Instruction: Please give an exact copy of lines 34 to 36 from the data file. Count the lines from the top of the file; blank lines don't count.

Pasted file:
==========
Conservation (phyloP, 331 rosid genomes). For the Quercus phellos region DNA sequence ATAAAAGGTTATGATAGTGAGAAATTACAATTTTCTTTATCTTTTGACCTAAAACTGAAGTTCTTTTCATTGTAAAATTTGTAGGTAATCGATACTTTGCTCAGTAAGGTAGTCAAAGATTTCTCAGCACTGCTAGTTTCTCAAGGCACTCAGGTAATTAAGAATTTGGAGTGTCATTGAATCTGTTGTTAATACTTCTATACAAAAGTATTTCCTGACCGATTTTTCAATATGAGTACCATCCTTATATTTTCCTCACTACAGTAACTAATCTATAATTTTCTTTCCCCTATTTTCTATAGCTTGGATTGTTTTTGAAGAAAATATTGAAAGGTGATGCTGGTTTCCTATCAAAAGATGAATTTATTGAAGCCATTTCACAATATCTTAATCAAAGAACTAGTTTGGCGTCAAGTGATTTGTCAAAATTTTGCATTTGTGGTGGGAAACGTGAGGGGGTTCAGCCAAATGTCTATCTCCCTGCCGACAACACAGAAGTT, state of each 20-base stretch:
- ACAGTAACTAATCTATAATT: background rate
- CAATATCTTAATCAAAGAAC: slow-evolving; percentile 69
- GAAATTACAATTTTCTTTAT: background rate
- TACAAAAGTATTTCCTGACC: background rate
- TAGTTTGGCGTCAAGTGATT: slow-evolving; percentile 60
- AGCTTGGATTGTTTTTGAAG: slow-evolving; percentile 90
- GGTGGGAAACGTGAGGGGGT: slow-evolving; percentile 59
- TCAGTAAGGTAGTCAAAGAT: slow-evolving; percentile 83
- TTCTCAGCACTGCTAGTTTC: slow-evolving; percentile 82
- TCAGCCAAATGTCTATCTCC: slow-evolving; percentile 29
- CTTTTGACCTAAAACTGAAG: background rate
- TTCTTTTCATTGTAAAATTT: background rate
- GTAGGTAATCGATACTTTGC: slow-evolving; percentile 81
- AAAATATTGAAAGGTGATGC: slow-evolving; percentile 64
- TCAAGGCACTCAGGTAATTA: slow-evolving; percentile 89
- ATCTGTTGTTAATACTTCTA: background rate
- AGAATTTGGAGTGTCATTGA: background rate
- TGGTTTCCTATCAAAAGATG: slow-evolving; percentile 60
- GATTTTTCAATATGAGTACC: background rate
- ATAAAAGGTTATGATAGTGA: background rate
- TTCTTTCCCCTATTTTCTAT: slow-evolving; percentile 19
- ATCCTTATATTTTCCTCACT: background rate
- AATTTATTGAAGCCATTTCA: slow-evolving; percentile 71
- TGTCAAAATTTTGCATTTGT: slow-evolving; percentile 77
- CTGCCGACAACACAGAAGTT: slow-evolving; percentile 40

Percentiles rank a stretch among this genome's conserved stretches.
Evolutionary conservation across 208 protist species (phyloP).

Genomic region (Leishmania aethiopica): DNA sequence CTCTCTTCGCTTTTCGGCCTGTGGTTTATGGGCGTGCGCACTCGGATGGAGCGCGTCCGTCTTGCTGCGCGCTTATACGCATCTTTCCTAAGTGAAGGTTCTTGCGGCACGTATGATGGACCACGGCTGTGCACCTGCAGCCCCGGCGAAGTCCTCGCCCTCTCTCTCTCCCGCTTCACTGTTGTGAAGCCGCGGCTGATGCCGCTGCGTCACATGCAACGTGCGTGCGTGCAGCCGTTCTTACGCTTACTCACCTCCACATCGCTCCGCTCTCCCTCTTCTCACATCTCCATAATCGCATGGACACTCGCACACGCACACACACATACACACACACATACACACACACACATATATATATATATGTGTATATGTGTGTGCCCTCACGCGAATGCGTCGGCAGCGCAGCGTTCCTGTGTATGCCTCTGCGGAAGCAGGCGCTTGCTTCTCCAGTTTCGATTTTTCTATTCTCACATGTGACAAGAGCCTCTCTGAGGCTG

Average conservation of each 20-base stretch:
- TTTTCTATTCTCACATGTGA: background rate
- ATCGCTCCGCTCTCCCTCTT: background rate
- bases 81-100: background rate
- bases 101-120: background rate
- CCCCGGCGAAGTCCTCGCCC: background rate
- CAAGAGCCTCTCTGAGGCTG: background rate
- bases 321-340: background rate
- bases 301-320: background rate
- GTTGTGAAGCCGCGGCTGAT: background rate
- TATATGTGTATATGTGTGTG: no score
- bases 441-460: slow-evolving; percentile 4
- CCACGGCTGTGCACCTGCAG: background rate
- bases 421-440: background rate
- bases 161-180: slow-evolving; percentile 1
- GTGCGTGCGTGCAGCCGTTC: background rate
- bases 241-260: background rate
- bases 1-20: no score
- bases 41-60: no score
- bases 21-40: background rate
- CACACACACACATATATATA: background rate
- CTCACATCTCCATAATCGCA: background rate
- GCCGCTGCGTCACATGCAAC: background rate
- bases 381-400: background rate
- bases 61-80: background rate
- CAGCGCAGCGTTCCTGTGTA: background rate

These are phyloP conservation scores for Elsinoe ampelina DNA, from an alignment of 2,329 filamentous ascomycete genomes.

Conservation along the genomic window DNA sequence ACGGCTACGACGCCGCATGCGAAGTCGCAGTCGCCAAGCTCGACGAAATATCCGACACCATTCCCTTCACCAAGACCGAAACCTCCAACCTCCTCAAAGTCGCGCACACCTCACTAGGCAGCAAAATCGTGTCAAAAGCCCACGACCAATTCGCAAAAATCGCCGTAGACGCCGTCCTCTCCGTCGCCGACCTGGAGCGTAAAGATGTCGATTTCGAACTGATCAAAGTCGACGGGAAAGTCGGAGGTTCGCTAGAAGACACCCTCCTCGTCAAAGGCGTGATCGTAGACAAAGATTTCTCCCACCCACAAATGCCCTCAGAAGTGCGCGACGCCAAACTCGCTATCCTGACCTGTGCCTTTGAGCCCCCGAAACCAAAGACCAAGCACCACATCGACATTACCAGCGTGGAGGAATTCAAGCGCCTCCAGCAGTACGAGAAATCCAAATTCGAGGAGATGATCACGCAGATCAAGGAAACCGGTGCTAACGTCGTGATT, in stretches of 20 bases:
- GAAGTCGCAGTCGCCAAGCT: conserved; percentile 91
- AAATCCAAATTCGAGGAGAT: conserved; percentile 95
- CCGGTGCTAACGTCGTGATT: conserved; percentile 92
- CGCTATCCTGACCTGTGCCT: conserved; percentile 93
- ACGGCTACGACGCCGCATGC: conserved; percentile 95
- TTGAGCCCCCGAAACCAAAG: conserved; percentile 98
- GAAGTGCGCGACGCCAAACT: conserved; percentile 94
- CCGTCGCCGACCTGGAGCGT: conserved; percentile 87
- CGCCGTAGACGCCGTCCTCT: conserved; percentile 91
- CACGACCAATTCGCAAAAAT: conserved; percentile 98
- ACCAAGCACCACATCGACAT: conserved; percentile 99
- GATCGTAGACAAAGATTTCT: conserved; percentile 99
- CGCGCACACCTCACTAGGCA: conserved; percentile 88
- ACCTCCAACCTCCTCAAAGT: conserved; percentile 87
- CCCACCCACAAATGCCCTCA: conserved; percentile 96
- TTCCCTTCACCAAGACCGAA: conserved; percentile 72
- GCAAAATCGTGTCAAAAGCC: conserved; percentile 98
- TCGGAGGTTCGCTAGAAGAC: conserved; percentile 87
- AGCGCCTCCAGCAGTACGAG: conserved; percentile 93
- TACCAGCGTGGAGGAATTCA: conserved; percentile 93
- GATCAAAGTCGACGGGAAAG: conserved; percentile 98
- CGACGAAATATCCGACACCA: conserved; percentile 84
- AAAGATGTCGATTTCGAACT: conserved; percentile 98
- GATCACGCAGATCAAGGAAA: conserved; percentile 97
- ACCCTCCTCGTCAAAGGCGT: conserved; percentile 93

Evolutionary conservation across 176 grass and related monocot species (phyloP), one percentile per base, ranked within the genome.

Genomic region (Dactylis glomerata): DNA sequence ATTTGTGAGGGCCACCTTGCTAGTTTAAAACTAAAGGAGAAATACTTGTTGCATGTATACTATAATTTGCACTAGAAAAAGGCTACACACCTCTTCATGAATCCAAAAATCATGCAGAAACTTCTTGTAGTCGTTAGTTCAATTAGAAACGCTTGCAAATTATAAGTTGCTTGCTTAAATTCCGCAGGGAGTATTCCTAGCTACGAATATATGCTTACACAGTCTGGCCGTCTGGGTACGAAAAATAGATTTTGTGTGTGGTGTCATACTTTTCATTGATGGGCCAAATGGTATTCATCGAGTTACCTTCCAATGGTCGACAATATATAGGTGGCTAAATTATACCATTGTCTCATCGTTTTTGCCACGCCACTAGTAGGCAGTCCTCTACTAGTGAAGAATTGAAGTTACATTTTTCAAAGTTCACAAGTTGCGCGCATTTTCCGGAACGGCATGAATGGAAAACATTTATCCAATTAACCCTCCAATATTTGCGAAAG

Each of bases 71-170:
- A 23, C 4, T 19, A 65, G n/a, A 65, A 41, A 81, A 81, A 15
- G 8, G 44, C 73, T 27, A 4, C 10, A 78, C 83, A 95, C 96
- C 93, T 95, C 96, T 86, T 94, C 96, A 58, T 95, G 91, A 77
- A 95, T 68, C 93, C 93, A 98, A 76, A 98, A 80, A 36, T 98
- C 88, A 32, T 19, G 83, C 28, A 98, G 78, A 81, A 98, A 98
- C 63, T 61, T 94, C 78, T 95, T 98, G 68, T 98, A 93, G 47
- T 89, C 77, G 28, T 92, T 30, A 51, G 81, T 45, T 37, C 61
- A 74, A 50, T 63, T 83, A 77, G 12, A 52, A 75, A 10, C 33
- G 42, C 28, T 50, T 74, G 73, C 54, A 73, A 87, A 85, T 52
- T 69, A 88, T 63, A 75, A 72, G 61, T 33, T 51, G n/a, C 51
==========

- bases 101-120: background rate
- CCCCGGCGAAGTCCTCGCCC: background rate
- CAAGAGCCTCTCTGAGGCTG: background rate